Observing your child and constantly reflecting on what you’re seeing is key to meeting their needs and building a synchronous relationship. Everything our children do is a communication of what they’re feeling and where their needs are. It’s hard to figure out what a need might be based on behaviour that seems to be disruptive, but these situations in particular need our attention.
Havvie has been using a jug and glass to pour herself a glass of water for about a year now. Recently though, she has been pouring herself a glass of water and either dumping it on the floor or transferring the water back to the jug and back to the glass and so forth. This always makes a mess and Havvie and I clean up the water together.
I’ve tried telling her multiple times, the glass of water goes on the table and we drink from it. I’ve tried giving her only a small amount of water to pour. I’ve tried giving her the water already poured in the glass. She still always wants to pour the water out onto the floor. This to me signalled there’s a need that’s not being met in the appropriate way.
Washing dishes is the perfect activity to turn this need for water dumping into purposeful work. So this morning, I set up the sink with a cleaning brush, 2 bowls and some dishwashing liquid. I turned the tap on to a very low water flow and gave Havvie a simple lesson on how to wash dishes. She took it from there.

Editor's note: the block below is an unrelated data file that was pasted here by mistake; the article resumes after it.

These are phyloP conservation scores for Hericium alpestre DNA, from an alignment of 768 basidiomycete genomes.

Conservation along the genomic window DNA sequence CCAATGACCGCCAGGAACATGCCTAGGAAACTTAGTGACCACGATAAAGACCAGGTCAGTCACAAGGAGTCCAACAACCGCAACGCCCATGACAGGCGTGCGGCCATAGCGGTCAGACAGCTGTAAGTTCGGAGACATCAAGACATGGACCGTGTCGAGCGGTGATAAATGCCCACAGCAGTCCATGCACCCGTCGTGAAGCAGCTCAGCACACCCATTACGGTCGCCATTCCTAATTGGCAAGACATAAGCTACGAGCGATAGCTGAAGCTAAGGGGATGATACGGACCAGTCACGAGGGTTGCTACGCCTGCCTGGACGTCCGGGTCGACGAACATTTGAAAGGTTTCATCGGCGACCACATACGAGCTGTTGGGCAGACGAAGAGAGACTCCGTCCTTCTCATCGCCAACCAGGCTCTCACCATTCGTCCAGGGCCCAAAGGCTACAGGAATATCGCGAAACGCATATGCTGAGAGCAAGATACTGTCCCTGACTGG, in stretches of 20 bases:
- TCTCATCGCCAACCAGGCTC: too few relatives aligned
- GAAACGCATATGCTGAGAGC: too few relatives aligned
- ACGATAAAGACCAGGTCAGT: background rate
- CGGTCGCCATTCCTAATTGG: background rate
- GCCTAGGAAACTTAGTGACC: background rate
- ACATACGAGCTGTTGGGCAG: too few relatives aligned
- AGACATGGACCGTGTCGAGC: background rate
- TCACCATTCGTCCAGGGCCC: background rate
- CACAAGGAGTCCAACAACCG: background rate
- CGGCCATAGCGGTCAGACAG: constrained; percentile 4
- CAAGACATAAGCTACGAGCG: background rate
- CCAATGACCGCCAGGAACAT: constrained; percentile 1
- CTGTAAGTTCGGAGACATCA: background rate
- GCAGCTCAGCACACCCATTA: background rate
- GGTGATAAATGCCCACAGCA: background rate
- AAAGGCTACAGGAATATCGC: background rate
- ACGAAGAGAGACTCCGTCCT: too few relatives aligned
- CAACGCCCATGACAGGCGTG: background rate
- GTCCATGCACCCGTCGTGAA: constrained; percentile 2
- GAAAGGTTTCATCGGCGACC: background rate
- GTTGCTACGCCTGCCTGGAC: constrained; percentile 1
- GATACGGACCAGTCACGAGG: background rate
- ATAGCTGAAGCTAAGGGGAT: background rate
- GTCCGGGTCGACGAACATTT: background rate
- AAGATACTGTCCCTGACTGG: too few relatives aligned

She was at the sink for more than 30 mins, continuously pouring water out into the sink, transferring water between the two bowls, squeezing dishwashing liquid into the bowls and scrubbing with the brush. It was beautiful to see the look of concentration on her face. She did dump the water out onto the floor once but I told her the water goes in the sink and she didn’t do it again.
It can be easy for people to see water dumping as bad behavior but I firmly believe there’s no such thing as good or bad behaviour or even good kids or bad kids. There are simply needs that are met or unmet. I for one, don’t know what exact developmental need water dumping and transferring serves but the fierce determination on Havvie’s face tells me it’s important. Here’s a great read that beautifully explains this concept of identifying a need and turning it into purposeful work.